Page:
It was Count Adalberto Atto, great-grandfather of Matilda of Canossa, who built Rossena Castle in about 960. To fully understand the architecture of the place, it is necessary to point out that the entire castle of Rossena was part of a defensive structure that included various castles and towers in the area. The architecture of the place was artfully designed by the greatest experts in military strategy of the Middle Ages to make the fortress truly impregnable. In particular, the castle was built with the precise intention of becoming a stronghold to defend the structure of Canossa, the main seat of power, located about 2 kilometres away, the remains of which can be seen today on the cliff.
Two towers, still present and clearly visible today, were built in Rossena with the intention of being watchtowers. The Rossenella tower can now be reached by an easy footpath: it has been restored and made available for visits since 2007, while the one inside the Rossena Fortress can still be seen within the successive extensions of the structure. In
fact, several rooms were built that constitute the luxurious interiors of this magnificent property of the Diocese.
Rich in surprises and located in a partially isolated place, the charm of Rossena Castle is further enhanced by the presence of secret passages that are still unexplored.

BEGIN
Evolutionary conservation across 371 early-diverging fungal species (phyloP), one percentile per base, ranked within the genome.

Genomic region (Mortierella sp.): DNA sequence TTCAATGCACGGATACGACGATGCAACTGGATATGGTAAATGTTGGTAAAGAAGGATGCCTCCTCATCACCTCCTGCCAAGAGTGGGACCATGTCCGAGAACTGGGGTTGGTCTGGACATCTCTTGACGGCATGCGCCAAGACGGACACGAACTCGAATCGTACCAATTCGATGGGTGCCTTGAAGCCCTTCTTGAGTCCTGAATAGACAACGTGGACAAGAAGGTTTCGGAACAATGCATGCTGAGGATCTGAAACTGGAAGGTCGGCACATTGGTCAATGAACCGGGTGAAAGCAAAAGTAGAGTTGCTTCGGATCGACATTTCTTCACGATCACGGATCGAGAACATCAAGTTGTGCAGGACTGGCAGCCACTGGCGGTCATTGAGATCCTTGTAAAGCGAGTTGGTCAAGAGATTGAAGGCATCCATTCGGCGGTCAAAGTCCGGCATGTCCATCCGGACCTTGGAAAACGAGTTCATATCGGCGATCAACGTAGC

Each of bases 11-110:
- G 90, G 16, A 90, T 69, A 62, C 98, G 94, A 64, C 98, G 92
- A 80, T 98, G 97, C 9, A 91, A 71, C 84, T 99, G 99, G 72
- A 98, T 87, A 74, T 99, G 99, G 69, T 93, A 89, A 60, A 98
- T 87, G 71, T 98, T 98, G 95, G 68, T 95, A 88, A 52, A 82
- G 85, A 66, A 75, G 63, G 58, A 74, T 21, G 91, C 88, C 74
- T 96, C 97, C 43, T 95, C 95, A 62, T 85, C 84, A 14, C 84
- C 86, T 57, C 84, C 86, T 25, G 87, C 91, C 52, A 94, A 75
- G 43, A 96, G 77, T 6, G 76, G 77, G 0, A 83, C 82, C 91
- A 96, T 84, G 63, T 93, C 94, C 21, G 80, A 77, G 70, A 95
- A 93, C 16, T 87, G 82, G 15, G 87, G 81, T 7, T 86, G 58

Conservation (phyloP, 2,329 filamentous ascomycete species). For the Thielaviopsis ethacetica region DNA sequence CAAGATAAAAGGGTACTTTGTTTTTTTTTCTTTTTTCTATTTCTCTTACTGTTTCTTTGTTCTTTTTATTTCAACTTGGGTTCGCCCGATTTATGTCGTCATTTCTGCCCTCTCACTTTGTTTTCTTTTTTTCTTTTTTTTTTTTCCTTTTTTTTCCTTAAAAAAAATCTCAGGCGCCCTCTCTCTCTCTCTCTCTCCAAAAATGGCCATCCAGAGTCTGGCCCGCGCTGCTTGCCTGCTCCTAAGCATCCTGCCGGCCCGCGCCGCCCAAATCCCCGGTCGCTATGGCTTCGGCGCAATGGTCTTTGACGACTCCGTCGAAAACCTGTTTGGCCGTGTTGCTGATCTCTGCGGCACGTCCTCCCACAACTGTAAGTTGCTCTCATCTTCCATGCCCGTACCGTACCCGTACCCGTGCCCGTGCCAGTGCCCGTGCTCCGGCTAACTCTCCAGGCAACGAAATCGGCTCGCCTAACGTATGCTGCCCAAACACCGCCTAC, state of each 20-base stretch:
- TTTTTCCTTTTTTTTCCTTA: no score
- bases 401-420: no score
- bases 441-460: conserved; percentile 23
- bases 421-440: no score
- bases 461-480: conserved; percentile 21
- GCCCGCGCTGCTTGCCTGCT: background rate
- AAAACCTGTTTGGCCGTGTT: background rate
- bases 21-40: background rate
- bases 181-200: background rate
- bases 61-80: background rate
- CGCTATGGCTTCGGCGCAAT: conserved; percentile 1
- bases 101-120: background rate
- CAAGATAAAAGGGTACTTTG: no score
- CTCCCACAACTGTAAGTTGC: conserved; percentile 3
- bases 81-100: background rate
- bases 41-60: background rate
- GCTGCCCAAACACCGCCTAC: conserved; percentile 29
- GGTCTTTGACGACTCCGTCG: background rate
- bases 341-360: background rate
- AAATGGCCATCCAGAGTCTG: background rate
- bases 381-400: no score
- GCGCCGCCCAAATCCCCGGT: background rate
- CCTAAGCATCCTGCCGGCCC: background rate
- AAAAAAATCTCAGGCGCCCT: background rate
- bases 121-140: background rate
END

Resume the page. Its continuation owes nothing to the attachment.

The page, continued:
After the death of Matilda of Canossa, the ancient castle passed from hand to hand among the leading members of the Italian and international nobility and aristocracy. Among the families that owned it were the Da Correggio family, who listed it in eulogistic terms in the inventory of their property. It passed in the 18th century to the influential Farnese family, dukes of Parma and Piacenza. After the fall of Napoleon, it was his consort Maria Luisa of Austria, Empress of France, who obtained ownership. In 1847 the castle of Rossena passed to the Duchy of Modena and Reggio Emilia, ruled by the Italian Este family. Put up for sale, in 1871 it was sold to Count Luigi Ratti Opizzoni and later, in the 20th century, to the Tirelli family.